© 2006 KenRockwell.com
12 - 24 mm f/4, Tokina 12 - 24 mm f/4, Sigma 10 - 20 mm f/4 - 5.6
and Tamron 11 - 18 mm f/4.5 - 5.6.
These are all sharp in the center, even wide open. They differ as you get away from the center of the image.
Unless I needed to make 60 x 120" prints and look at them under a microscope I'd be happy with any of these. The only way I can show all this accurately is with a lot of high quality images. Those of you on dial-up will have to satisfy yourselves with my written descriptions since the coming pages will take 10 minutes to load over a phone line.
I'm going to show a bunch of crops at 100%. On a typical 85 DPI computer screen these clips represent what you'd see from a 54" (4.5 foot) wide print. Would you look at a 4.5 foot wide print as close as you look at your monitor? Probably not. You'd stand back and admire what a great photographer you are.
How I Did This
These shots are from my D200. On a D50 or D70 or D1X or D2H you'll see much less difference since those cameras have less resolution. Less resolution means less magnification when you blow up to 100% on screen.
All were shot in Large, optimize quality JPG Normal. They were cropped in PS CS2 and "saved for web" at 80%, which looks the same as the original file.
I chose 12 and 18 mm as focal lengths every lens could do. I chose f/5.6 as the largest aperture every lens could do. I chose f/11 as two stops down and likely the sharpest aperture before diffraction limits every lens' sharpness.
Zoom lenses, especially wide zoom lenses, are more complex than you can possibly imagine without a PhD in mathematics. These results might look completely different at different focal lengths or apertures. Diffraction makes them similar at tiny apertures like f/16 and f/22, which is why I don't bother comparing them there.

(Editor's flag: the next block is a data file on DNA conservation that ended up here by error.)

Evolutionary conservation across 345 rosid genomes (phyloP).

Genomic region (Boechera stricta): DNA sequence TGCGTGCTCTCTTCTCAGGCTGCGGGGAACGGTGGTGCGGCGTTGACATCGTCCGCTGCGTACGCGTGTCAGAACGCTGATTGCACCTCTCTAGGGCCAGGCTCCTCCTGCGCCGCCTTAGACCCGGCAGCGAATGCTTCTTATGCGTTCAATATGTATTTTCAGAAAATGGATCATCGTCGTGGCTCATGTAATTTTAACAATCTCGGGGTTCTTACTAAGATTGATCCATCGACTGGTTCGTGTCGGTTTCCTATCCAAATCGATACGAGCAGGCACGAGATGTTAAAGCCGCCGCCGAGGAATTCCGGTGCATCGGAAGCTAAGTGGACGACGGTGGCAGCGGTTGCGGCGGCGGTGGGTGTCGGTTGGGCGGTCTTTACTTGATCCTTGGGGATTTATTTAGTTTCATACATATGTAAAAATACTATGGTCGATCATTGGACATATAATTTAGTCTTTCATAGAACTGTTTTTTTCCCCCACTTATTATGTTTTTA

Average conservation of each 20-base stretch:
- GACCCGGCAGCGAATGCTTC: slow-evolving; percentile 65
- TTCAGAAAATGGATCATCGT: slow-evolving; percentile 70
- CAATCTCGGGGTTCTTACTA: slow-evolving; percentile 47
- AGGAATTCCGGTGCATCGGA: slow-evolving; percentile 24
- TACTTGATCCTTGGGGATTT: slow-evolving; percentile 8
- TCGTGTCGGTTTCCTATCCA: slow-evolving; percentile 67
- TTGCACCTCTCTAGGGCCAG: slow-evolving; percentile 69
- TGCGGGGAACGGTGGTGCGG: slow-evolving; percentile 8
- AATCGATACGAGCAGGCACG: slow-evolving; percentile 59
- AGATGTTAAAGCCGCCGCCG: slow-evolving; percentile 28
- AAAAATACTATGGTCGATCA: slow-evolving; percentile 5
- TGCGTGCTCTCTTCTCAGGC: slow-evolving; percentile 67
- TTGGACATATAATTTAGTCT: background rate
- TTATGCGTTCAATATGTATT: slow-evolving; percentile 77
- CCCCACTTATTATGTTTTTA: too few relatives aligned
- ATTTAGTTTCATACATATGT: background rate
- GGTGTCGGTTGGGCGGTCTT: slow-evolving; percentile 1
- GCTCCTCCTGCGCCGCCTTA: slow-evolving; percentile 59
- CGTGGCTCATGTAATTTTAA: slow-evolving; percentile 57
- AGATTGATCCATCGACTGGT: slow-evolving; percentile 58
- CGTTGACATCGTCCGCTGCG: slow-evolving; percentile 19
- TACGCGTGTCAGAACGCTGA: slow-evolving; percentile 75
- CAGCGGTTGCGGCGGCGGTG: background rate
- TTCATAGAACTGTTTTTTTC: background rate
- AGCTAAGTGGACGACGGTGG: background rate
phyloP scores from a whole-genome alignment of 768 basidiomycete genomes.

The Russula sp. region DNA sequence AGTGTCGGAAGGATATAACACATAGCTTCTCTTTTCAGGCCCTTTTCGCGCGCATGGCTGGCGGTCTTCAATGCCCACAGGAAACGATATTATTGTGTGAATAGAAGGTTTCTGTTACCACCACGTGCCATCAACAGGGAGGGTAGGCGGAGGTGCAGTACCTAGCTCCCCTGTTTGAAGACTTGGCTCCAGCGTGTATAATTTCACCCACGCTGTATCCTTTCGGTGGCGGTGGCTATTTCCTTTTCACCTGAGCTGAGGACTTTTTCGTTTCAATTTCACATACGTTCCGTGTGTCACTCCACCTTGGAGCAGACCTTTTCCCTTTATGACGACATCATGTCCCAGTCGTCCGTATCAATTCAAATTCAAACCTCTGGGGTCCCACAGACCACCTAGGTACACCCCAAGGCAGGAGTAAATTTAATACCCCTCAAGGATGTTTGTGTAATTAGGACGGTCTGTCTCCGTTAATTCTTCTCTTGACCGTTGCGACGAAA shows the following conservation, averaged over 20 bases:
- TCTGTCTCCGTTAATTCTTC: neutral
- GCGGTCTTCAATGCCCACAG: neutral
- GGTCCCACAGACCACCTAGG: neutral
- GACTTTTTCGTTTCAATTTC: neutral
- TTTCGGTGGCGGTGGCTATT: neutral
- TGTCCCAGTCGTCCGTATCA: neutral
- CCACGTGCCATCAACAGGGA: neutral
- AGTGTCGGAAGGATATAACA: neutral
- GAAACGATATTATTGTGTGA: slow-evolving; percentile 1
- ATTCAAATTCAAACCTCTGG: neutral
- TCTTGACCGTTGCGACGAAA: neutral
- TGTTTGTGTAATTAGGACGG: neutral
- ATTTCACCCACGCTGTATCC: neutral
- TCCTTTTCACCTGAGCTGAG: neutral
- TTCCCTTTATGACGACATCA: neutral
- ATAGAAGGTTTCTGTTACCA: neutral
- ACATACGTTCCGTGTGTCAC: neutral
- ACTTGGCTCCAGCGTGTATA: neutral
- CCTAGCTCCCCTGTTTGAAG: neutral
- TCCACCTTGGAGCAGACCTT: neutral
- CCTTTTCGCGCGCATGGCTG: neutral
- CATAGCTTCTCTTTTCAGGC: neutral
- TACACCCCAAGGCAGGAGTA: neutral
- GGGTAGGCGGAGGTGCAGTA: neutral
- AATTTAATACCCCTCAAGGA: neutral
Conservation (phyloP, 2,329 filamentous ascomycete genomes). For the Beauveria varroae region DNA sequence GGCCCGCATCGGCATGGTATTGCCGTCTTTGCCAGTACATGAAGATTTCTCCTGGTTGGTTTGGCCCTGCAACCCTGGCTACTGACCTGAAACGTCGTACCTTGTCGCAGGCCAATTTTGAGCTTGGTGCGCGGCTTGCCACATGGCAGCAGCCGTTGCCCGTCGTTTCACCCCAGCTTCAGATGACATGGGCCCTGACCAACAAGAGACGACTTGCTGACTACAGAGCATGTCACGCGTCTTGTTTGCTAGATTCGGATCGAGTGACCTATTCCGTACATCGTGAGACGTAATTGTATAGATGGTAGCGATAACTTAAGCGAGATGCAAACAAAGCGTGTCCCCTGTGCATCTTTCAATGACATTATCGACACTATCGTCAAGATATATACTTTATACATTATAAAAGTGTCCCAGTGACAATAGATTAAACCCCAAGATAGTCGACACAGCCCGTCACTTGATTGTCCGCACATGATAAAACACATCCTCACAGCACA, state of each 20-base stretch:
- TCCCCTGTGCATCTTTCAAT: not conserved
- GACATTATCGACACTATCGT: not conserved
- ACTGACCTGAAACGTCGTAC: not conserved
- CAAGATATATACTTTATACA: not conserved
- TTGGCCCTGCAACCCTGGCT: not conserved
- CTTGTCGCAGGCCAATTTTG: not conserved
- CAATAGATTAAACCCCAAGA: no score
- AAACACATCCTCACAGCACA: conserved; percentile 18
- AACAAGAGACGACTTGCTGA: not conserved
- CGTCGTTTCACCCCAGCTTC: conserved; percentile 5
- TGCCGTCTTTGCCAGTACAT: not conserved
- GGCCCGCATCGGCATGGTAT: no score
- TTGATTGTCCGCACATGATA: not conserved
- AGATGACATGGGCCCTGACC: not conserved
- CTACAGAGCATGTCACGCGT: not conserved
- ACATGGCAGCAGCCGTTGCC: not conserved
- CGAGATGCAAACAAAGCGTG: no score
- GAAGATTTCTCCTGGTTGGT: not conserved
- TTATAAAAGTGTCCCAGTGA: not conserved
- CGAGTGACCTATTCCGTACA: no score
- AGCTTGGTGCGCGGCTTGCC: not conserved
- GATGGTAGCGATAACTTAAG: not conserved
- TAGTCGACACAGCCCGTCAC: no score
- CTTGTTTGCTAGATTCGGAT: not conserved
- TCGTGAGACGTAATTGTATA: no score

Lens performance varies all over the field of the lens. Manufacturing differences will exaggerate these when testing single samples. Some lenses may do better in the corners while others do better elsewhere. Don't freak out and be a victim of analysis paralysis. Any of these lenses has the ability to let you create stunning images if you'll just get out there and stop reading test reports.
Lenses are complex and precise mechanical devices. Unlike computer software, any mechanical variations in manufacture will affect optical performance. Zoom lenses have internally moving parts and are especially prone to manufacturing variations. Wide angle lenses are smaller than other lenses, so any constant mechanical deviation is even more significant in the manufacture of a wide lens.
Therefore wide zooms can have performance that varies from one sample to the next.
I've only tested one random sample for each. I can't vouch if you buy one if it will be better or worse.
I used to think magazines got cherry-picked samples for testing. Maybe they do, but also I've learned that just as often they get a beater demo unit that's been dropped many times at trade shows.
You never know. You of course need to try out any lens you buy, which with digital is trivial.
Next: Sharpness at 12 mm